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Last Updated: Tuesday, 17 May 2005, 07:45 GMT 08:45 UK
Small family farms 'may vanish'
Farming is being squeezed by low food prices
Traditional family farms could soon disappear, National Farmers' Union President Tim Bennett has warned.

The farmers' leader blames cheap food prices and the changes to the way European subsidies are calculated.

Mr Bennett told BBC News generations of agricultural experience could be lost, and the change could be devastating for the countryside.

European subsidies are moving in emphasis towards environmental stewardship and away from production.

Wildflower meadows and cover for ground-nesting birds are among the habitats that will be encouraged by Brussels.

'Limited room'

But Mr Bennett and many others in farming are warning that only big farms can make a profit in an economy based around cheap food.

We have to understand as a matter of strategy over the next 10, 20, 30 years that the countryside of Britain is a national treasure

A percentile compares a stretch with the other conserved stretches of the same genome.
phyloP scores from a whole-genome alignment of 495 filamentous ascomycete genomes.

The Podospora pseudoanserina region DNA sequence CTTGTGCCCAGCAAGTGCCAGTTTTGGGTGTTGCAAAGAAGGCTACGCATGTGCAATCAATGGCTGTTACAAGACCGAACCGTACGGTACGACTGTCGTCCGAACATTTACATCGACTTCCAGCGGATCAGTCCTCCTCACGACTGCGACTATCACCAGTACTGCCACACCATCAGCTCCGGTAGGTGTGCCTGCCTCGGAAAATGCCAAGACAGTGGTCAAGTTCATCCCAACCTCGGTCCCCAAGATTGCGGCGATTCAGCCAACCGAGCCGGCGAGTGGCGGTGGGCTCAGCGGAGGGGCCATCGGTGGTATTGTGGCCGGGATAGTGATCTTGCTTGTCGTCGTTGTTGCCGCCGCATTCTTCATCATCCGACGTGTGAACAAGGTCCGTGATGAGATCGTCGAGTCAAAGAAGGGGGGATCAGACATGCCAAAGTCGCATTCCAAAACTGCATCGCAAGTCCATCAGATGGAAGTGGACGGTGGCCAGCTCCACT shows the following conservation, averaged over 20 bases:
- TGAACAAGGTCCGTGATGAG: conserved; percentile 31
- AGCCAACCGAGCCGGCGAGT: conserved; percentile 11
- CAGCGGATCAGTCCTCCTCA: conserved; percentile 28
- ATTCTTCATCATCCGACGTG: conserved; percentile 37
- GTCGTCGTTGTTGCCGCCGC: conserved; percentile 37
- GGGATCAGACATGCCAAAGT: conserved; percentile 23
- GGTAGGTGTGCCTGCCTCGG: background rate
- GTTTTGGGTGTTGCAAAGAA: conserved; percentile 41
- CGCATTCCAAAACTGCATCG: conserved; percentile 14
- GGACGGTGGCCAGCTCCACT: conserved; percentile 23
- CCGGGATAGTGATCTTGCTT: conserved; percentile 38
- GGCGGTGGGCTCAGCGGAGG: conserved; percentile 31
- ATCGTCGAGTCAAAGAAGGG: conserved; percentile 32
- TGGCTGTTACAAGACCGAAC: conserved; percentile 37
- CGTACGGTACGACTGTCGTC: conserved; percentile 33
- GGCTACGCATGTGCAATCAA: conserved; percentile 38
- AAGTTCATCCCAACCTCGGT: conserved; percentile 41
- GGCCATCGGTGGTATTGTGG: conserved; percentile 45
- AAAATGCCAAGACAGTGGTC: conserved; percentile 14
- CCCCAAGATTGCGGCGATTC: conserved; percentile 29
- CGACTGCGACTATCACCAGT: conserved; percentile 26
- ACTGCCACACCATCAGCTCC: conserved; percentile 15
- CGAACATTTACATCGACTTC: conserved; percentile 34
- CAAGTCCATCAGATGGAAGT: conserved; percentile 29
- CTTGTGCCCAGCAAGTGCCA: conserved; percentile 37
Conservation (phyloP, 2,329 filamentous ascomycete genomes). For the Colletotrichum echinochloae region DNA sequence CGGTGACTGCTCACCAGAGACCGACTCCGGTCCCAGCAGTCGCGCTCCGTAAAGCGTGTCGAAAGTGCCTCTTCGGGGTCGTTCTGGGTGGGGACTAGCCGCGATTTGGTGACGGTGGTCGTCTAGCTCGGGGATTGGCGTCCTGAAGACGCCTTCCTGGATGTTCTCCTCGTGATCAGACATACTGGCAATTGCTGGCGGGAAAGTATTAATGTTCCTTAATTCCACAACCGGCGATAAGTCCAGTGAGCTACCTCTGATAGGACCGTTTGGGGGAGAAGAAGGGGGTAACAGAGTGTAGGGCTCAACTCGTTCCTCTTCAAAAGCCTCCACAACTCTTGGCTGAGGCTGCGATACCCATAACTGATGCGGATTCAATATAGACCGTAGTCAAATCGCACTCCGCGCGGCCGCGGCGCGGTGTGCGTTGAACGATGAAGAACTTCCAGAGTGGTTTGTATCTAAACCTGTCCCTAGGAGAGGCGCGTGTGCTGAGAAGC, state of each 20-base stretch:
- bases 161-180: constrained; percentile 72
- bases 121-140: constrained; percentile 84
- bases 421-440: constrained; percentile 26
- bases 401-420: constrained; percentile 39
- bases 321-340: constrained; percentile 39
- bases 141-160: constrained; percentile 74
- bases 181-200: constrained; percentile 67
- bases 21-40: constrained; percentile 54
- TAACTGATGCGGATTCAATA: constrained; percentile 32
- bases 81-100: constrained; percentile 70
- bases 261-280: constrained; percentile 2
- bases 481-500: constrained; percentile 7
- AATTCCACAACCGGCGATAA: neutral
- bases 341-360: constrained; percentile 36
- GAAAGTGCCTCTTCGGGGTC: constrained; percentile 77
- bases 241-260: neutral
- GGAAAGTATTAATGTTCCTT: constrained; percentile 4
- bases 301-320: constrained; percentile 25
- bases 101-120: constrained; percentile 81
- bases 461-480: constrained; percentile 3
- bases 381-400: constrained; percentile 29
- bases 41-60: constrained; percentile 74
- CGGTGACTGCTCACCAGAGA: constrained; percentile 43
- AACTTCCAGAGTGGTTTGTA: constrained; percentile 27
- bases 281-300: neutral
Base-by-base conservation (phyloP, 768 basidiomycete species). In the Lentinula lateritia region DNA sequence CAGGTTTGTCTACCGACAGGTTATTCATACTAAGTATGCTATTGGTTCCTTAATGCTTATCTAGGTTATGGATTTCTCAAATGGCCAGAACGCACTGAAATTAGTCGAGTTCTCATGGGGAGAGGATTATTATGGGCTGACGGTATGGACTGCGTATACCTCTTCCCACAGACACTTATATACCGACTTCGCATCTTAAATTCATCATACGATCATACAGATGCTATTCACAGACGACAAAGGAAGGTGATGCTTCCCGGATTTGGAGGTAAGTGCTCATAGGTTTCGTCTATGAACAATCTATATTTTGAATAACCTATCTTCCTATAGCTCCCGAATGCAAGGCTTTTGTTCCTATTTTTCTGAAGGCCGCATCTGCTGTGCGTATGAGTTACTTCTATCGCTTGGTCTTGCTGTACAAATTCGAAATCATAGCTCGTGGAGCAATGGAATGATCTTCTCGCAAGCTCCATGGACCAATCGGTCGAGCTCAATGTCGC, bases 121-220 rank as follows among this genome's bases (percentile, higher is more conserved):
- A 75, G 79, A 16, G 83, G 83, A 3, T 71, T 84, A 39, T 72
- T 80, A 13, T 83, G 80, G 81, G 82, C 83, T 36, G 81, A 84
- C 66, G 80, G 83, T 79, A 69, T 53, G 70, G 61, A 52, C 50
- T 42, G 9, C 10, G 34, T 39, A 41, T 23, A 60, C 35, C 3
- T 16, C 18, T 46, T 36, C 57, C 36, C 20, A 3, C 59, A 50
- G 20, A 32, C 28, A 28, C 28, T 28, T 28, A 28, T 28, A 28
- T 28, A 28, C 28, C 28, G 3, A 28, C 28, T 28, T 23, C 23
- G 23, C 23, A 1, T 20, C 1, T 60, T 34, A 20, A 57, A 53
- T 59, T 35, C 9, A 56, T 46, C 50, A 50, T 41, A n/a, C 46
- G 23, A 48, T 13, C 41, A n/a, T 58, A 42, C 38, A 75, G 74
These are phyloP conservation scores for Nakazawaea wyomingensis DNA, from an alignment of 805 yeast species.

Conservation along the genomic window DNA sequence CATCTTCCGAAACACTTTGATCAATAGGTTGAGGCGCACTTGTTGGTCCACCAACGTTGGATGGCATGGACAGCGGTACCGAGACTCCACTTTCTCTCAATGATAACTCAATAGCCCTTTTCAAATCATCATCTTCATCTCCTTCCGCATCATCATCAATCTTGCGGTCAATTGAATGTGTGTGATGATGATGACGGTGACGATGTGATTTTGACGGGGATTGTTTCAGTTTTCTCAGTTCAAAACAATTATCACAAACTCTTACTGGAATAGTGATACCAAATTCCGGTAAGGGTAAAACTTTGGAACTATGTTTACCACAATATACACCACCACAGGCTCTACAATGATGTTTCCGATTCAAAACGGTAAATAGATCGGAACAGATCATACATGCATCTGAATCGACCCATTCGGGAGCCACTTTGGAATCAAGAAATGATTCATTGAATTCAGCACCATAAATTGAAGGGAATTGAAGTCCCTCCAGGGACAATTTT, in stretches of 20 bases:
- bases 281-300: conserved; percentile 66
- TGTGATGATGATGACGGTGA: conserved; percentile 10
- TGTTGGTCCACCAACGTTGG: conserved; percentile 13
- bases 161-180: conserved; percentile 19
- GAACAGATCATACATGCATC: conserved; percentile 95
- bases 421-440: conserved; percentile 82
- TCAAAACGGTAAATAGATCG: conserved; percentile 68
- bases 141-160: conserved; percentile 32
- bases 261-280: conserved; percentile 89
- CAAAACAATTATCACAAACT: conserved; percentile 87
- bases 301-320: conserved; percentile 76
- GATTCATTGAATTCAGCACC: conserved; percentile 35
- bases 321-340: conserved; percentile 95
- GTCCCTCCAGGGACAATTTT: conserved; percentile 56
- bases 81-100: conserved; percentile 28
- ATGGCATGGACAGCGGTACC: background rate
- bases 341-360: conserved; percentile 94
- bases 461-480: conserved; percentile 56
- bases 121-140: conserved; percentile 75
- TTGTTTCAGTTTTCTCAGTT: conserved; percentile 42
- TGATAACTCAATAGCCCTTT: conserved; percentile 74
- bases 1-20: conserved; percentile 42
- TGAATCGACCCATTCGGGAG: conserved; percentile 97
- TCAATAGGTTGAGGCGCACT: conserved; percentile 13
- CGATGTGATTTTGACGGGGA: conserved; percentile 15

Oliver Letwin
Organic and selling direct to the consumer through farmers' markets may offer possibilities for some farmers to make money, but there is only a limited amount of room, Mr Bennett says.

And unless traditional family farms find something else to do, many will have to stop farming.

If that happens, it will be a social tragedy for rural communities which will lose irreplaceable skills, the NFU boss says.

'National treasure'

Shadow environment, food, and rural affairs minister, Oliver Letwin, told BBC News the face of the countryside had always been shaped by farming and was bound to change over coming decades.

And he said the move away from subsidies for production towards environmental stewardship was "a matter of consensus" and "inevitable".

But he suggested various measures to help more of the most efficient small farms survive, including making it easier for them to diversify, bringing in better food labelling to show consumers when food had been produced to British standards, and cutting down on bureaucracy.

"Beyond that, we have to understand as a matter of strategy over the next 10, 20, 30 years that the countryside of Britain is a national treasure," he said.

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